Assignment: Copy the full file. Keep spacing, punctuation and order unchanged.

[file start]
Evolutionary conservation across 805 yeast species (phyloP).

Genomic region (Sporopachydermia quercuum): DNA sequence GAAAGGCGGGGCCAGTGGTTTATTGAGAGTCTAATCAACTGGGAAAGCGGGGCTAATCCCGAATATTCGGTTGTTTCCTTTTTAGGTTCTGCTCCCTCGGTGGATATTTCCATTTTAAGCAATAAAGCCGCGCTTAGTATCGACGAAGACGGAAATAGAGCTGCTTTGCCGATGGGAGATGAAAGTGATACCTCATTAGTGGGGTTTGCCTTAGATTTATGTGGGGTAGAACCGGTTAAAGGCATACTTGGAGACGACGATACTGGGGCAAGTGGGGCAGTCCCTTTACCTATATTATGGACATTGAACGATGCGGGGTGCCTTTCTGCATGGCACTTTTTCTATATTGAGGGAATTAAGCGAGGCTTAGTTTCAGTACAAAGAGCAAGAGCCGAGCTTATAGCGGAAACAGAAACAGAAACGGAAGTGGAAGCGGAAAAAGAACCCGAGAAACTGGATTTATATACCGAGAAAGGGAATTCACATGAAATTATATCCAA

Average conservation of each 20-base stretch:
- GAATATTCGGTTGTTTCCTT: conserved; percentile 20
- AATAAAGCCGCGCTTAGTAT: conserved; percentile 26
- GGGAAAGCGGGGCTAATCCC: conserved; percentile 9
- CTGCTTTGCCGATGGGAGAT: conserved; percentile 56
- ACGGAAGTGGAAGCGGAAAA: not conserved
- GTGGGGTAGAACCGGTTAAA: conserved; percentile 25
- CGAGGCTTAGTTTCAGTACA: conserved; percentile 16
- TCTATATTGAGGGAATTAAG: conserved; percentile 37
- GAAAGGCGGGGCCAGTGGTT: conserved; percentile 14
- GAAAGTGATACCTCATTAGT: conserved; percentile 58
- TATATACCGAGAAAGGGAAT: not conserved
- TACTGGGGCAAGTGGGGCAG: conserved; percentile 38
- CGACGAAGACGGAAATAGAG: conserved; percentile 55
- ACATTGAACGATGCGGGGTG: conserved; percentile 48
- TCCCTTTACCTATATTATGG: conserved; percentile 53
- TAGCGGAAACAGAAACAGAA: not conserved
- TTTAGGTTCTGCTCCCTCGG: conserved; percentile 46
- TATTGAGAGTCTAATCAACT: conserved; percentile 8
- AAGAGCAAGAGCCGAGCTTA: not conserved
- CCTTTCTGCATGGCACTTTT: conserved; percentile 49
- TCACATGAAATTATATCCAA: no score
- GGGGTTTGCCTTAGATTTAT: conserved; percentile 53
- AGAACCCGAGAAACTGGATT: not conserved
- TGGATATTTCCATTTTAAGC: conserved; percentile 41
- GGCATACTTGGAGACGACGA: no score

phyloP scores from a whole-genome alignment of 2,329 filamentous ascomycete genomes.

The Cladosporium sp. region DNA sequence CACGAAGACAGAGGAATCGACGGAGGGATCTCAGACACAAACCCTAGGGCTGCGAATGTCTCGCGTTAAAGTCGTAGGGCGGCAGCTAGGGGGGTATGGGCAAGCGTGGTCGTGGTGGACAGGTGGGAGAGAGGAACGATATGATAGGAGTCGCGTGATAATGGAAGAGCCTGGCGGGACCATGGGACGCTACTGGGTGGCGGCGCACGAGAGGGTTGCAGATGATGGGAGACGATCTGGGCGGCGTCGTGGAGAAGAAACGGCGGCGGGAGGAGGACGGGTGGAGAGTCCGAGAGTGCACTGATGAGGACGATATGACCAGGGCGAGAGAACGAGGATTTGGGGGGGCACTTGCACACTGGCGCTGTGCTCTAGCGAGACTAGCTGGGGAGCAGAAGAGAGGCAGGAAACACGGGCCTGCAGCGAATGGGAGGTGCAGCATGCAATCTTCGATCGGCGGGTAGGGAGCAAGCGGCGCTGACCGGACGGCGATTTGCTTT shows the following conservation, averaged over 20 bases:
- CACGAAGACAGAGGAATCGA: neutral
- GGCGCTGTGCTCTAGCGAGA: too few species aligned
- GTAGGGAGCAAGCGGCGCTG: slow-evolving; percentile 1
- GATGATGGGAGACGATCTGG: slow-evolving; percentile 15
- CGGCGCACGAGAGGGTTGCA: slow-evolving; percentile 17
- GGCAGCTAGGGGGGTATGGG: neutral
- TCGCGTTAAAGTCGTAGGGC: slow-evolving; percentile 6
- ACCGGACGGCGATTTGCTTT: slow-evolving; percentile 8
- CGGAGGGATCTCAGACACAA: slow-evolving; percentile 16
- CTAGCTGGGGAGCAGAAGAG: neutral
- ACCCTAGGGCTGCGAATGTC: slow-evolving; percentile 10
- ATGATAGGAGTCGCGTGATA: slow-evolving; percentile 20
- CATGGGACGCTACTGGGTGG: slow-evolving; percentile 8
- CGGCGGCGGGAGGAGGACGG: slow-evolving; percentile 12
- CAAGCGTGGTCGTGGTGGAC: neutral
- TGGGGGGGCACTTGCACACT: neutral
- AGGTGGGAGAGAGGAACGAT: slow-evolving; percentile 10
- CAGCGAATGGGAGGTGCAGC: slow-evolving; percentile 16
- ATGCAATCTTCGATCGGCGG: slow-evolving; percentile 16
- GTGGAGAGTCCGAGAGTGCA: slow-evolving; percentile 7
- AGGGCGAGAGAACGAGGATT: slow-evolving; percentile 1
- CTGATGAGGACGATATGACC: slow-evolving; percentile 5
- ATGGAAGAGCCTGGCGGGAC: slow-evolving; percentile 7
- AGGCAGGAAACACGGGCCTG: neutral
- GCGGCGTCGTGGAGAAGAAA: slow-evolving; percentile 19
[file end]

Evolutionary conservation across 805 yeast species (phyloP).

Genomic region (Sporopachydermia quercuum): DNA sequence GAAAGGCGGGGCCAGTGGTTTATTGAGAGTCTAATCAACTGGGAAAGCGGGGCTAATCCCGAATATTCGGTTGTTTCCTTTTTAGGTTCTGCTCCCTCGGTGGATATTTCCATTTTAAGCAATAAAGCCGCGCTTAGTATCGACGAAGACGGAAATAGAGCTGCTTTGCCGATGGGAGATGAAAGTGATACCTCATTAGTGGGGTTTGCCTTAGATTTATGTGGGGTAGAACCGGTTAAAGGCATACTTGGAGACGACGATACTGGGGCAAGTGGGGCAGTCCCTTTACCTATATTATGGACATTGAACGATGCGGGGTGCCTTTCTGCATGGCACTTTTTCTATATTGAGGGAATTAAGCGAGGCTTAGTTTCAGTACAAAGAGCAAGAGCCGAGCTTATAGCGGAAACAGAAACAGAAACGGAAGTGGAAGCGGAAAAAGAACCCGAGAAACTGGATTTATATACCGAGAAAGGGAATTCACATGAAATTATATCCAA

Average conservation of each 20-base stretch:
- GAATATTCGGTTGTTTCCTT: conserved; percentile 20
- AATAAAGCCGCGCTTAGTAT: conserved; percentile 26
- GGGAAAGCGGGGCTAATCCC: conserved; percentile 9
- CTGCTTTGCCGATGGGAGAT: conserved; percentile 56
- ACGGAAGTGGAAGCGGAAAA: not conserved
- GTGGGGTAGAACCGGTTAAA: conserved; percentile 25
- CGAGGCTTAGTTTCAGTACA: conserved; percentile 16
- TCTATATTGAGGGAATTAAG: conserved; percentile 37
- GAAAGGCGGGGCCAGTGGTT: conserved; percentile 14
- GAAAGTGATACCTCATTAGT: conserved; percentile 58
- TATATACCGAGAAAGGGAAT: not conserved
- TACTGGGGCAAGTGGGGCAG: conserved; percentile 38
- CGACGAAGACGGAAATAGAG: conserved; percentile 55
- ACATTGAACGATGCGGGGTG: conserved; percentile 48
- TCCCTTTACCTATATTATGG: conserved; percentile 53
- TAGCGGAAACAGAAACAGAA: not conserved
- TTTAGGTTCTGCTCCCTCGG: conserved; percentile 46
- TATTGAGAGTCTAATCAACT: conserved; percentile 8
- AAGAGCAAGAGCCGAGCTTA: not conserved
- CCTTTCTGCATGGCACTTTT: conserved; percentile 49
- TCACATGAAATTATATCCAA: no score
- GGGGTTTGCCTTAGATTTAT: conserved; percentile 53
- AGAACCCGAGAAACTGGATT: not conserved
- TGGATATTTCCATTTTAAGC: conserved; percentile 41
- GGCATACTTGGAGACGACGA: no score

phyloP scores from a whole-genome alignment of 2,329 filamentous ascomycete genomes.

The Cladosporium sp. region DNA sequence CACGAAGACAGAGGAATCGACGGAGGGATCTCAGACACAAACCCTAGGGCTGCGAATGTCTCGCGTTAAAGTCGTAGGGCGGCAGCTAGGGGGGTATGGGCAAGCGTGGTCGTGGTGGACAGGTGGGAGAGAGGAACGATATGATAGGAGTCGCGTGATAATGGAAGAGCCTGGCGGGACCATGGGACGCTACTGGGTGGCGGCGCACGAGAGGGTTGCAGATGATGGGAGACGATCTGGGCGGCGTCGTGGAGAAGAAACGGCGGCGGGAGGAGGACGGGTGGAGAGTCCGAGAGTGCACTGATGAGGACGATATGACCAGGGCGAGAGAACGAGGATTTGGGGGGGCACTTGCACACTGGCGCTGTGCTCTAGCGAGACTAGCTGGGGAGCAGAAGAGAGGCAGGAAACACGGGCCTGCAGCGAATGGGAGGTGCAGCATGCAATCTTCGATCGGCGGGTAGGGAGCAAGCGGCGCTGACCGGACGGCGATTTGCTTT shows the following conservation, averaged over 20 bases:
- CACGAAGACAGAGGAATCGA: neutral
- GGCGCTGTGCTCTAGCGAGA: too few species aligned
- GTAGGGAGCAAGCGGCGCTG: slow-evolving; percentile 1
- GATGATGGGAGACGATCTGG: slow-evolving; percentile 15
- CGGCGCACGAGAGGGTTGCA: slow-evolving; percentile 17
- GGCAGCTAGGGGGGTATGGG: neutral
- TCGCGTTAAAGTCGTAGGGC: slow-evolving; percentile 6
- ACCGGACGGCGATTTGCTTT: slow-evolving; percentile 8
- CGGAGGGATCTCAGACACAA: slow-evolving; percentile 16
- CTAGCTGGGGAGCAGAAGAG: neutral
- ACCCTAGGGCTGCGAATGTC: slow-evolving; percentile 10
- ATGATAGGAGTCGCGTGATA: slow-evolving; percentile 20
- CATGGGACGCTACTGGGTGG: slow-evolving; percentile 8
- CGGCGGCGGGAGGAGGACGG: slow-evolving; percentile 12
- CAAGCGTGGTCGTGGTGGAC: neutral
- TGGGGGGGCACTTGCACACT: neutral
- AGGTGGGAGAGAGGAACGAT: slow-evolving; percentile 10
- CAGCGAATGGGAGGTGCAGC: slow-evolving; percentile 16
- ATGCAATCTTCGATCGGCGG: slow-evolving; percentile 16
- GTGGAGAGTCCGAGAGTGCA: slow-evolving; percentile 7
- AGGGCGAGAGAACGAGGATT: slow-evolving; percentile 1
- CTGATGAGGACGATATGACC: slow-evolving; percentile 5
- ATGGAAGAGCCTGGCGGGAC: slow-evolving; percentile 7
- AGGCAGGAAACACGGGCCTG: neutral
- GCGGCGTCGTGGAGAAGAAA: slow-evolving; percentile 19